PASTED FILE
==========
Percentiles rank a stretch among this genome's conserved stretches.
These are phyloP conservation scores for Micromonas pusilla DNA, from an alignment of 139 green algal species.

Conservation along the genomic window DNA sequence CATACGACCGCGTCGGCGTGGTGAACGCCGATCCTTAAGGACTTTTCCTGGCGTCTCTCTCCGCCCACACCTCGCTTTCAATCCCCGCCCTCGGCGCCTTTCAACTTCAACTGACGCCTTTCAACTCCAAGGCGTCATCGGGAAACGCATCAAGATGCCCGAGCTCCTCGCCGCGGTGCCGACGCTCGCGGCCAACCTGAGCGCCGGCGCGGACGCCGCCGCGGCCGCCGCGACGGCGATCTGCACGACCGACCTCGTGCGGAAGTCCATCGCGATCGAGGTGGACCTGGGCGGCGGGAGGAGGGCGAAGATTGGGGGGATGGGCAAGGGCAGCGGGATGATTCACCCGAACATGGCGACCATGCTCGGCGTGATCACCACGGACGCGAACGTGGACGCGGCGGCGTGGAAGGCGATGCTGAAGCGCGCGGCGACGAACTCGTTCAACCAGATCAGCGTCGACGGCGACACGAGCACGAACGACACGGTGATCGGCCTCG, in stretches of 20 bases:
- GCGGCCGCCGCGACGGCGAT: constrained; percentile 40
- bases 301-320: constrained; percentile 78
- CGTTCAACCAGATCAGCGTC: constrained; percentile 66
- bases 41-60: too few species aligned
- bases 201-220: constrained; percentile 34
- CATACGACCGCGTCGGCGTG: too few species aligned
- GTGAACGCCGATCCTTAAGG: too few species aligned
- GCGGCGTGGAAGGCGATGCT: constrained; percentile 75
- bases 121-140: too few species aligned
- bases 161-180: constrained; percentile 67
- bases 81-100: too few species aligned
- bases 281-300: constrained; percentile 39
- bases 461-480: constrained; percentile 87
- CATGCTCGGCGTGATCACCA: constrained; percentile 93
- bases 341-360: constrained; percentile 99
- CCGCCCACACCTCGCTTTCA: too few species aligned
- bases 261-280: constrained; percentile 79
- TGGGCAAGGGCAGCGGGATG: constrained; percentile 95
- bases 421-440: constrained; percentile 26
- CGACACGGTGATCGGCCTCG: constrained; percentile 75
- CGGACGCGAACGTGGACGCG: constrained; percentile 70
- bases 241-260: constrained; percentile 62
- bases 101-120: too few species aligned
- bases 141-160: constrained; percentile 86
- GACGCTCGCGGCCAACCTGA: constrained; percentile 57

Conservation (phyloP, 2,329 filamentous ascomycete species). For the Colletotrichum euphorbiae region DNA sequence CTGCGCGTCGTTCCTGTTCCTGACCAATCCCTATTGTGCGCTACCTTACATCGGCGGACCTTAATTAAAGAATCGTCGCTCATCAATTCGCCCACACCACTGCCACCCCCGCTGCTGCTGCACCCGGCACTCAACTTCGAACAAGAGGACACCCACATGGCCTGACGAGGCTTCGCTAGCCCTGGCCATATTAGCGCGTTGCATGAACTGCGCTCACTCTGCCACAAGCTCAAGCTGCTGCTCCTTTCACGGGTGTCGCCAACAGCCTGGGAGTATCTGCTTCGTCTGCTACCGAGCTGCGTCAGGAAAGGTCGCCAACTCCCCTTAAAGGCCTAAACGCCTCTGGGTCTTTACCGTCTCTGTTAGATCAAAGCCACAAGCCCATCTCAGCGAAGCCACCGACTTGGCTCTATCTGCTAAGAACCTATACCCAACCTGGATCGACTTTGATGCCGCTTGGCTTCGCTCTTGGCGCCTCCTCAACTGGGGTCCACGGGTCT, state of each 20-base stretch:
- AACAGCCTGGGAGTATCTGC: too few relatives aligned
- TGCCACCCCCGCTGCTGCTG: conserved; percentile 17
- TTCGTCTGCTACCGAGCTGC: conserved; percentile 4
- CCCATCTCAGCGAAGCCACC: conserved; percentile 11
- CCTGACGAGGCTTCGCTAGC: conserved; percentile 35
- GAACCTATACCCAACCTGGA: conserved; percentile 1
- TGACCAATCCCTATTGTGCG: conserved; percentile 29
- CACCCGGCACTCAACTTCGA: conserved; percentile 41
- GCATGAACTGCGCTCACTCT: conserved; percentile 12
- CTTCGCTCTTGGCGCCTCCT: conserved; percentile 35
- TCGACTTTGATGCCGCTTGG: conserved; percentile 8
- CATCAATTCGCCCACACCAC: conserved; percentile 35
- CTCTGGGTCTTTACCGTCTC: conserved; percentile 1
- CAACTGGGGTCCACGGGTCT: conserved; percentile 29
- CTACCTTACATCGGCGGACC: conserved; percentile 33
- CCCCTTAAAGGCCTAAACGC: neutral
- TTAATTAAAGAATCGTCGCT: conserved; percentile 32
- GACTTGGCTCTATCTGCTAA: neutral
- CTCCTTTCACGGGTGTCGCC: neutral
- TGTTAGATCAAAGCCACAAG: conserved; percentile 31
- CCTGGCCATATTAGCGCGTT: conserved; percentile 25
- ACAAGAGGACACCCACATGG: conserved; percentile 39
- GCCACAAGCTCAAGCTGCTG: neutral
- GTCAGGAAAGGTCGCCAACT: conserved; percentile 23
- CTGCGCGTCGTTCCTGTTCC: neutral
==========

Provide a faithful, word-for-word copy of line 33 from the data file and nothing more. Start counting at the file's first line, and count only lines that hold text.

- CCCATCTCAGCGAAGCCACC: conserved; percentile 11